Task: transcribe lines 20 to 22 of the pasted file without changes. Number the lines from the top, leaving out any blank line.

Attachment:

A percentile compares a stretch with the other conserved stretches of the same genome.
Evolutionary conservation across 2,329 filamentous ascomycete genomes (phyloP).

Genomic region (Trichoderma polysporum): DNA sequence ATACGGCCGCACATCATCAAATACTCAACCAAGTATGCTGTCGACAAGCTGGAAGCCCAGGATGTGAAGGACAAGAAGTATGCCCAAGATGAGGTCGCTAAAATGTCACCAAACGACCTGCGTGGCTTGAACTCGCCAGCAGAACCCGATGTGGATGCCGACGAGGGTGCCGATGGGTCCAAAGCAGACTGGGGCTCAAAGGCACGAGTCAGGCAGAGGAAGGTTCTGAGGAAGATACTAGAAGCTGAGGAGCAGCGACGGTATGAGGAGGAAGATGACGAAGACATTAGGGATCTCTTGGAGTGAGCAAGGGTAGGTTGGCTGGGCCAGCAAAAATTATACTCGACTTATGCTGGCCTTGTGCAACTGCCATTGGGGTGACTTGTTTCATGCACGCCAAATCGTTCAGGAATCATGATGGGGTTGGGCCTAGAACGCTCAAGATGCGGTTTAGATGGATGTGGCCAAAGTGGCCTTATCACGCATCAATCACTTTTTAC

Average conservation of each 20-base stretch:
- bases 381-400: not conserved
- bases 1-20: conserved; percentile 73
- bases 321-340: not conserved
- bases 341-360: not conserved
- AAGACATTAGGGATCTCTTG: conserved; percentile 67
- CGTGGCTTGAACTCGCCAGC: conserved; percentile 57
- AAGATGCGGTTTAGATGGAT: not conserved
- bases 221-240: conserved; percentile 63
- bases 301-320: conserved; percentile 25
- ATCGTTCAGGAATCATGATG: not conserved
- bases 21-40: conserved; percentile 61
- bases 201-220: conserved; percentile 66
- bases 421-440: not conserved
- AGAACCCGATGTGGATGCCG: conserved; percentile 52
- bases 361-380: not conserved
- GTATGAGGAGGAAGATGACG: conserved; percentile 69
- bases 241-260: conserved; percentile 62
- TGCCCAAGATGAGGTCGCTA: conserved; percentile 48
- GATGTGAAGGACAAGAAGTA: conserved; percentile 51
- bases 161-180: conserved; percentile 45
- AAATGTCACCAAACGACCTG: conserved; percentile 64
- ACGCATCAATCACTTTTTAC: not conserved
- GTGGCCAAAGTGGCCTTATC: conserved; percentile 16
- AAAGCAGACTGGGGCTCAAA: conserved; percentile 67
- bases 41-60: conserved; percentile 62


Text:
- GTATGAGGAGGAAGATGACG: conserved; percentile 69
- bases 241-260: conserved; percentile 62
- TGCCCAAGATGAGGTCGCTA: conserved; percentile 48